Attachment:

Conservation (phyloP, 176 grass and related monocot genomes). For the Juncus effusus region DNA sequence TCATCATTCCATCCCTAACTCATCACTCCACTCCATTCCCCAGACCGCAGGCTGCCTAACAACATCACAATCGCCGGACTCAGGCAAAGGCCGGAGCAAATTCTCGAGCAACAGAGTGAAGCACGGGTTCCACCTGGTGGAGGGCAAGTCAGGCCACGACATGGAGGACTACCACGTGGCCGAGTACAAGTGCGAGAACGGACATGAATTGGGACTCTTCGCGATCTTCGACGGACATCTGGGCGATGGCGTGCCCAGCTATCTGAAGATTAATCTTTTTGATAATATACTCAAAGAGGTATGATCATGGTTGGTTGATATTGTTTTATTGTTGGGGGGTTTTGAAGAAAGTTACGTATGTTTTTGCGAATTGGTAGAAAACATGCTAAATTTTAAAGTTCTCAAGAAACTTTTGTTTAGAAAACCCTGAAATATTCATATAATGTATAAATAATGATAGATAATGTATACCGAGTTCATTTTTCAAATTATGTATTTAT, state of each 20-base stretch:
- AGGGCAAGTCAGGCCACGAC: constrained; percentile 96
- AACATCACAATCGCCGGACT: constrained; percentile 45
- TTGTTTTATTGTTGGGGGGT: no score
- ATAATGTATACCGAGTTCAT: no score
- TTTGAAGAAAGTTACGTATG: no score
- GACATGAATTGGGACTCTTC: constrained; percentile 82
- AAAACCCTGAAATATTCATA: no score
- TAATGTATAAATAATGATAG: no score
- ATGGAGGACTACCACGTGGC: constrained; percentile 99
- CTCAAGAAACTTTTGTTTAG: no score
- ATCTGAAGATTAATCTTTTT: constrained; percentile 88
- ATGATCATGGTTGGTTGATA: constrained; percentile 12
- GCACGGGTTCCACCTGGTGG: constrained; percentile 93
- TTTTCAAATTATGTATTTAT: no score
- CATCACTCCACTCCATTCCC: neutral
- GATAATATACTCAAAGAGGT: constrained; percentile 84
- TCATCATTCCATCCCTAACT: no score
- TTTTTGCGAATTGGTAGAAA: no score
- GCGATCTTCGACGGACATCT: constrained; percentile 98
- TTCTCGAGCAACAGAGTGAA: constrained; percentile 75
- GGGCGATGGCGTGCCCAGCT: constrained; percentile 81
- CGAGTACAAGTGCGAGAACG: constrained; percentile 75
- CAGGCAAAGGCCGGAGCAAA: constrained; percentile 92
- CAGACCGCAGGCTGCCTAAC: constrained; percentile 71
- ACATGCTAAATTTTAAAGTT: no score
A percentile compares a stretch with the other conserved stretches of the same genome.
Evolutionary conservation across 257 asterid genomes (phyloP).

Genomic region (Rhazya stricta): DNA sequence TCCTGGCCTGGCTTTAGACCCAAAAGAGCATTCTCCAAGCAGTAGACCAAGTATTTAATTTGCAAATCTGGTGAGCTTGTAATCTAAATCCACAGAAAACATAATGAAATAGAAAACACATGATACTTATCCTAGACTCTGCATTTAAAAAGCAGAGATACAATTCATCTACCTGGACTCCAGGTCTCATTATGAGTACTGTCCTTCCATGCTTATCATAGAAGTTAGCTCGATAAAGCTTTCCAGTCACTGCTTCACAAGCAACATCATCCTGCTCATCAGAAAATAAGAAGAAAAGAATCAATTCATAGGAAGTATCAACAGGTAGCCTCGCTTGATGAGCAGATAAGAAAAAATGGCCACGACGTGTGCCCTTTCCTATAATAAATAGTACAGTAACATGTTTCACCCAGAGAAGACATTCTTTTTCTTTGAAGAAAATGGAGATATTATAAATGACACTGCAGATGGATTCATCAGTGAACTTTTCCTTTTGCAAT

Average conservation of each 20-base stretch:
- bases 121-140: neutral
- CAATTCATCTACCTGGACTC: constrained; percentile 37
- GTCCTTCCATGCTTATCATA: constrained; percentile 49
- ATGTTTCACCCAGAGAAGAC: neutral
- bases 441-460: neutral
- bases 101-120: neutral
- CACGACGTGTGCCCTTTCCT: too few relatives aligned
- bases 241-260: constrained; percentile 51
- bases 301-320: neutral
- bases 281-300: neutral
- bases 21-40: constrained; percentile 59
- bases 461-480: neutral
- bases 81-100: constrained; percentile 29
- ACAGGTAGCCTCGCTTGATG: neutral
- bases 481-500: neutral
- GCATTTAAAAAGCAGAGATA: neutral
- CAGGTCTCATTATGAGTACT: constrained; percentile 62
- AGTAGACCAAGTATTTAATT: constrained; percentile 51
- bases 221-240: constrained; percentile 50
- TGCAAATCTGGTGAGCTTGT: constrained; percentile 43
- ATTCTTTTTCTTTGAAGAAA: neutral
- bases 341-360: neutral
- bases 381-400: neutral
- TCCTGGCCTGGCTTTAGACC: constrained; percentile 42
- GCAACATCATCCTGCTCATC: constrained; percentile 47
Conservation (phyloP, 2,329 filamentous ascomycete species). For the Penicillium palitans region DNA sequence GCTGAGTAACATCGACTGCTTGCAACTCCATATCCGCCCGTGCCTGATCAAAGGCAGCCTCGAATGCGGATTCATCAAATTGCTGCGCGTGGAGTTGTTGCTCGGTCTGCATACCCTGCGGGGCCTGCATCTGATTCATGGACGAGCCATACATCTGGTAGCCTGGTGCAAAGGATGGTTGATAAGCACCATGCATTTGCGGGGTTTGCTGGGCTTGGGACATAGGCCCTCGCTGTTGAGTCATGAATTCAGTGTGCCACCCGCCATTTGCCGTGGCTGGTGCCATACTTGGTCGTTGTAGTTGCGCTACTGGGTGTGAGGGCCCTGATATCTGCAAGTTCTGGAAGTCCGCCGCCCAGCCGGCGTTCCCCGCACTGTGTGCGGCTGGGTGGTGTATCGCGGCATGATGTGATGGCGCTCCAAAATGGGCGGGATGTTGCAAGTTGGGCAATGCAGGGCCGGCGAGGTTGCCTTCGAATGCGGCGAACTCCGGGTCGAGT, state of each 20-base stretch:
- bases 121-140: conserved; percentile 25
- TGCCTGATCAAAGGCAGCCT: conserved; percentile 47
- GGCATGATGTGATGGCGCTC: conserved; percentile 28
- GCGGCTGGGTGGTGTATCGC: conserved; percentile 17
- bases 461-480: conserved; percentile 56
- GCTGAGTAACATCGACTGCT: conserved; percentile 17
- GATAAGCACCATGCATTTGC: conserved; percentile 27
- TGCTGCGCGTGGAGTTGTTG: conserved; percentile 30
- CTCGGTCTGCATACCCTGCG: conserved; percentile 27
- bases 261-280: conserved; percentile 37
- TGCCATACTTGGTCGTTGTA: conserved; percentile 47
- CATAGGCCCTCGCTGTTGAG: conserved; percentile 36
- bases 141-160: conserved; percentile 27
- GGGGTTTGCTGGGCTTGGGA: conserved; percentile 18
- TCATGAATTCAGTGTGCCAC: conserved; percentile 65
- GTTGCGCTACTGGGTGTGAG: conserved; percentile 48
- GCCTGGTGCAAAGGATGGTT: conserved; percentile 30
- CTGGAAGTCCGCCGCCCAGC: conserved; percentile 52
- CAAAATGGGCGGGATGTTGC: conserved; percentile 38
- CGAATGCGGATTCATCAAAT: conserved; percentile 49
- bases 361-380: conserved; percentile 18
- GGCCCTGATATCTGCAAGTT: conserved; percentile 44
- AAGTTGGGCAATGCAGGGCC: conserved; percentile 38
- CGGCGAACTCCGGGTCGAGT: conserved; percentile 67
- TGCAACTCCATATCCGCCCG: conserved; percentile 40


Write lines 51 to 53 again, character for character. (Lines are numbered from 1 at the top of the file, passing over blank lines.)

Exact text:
- ATTCTTTTTCTTTGAAGAAA: neutral
- bases 341-360: neutral
- bases 381-400: neutral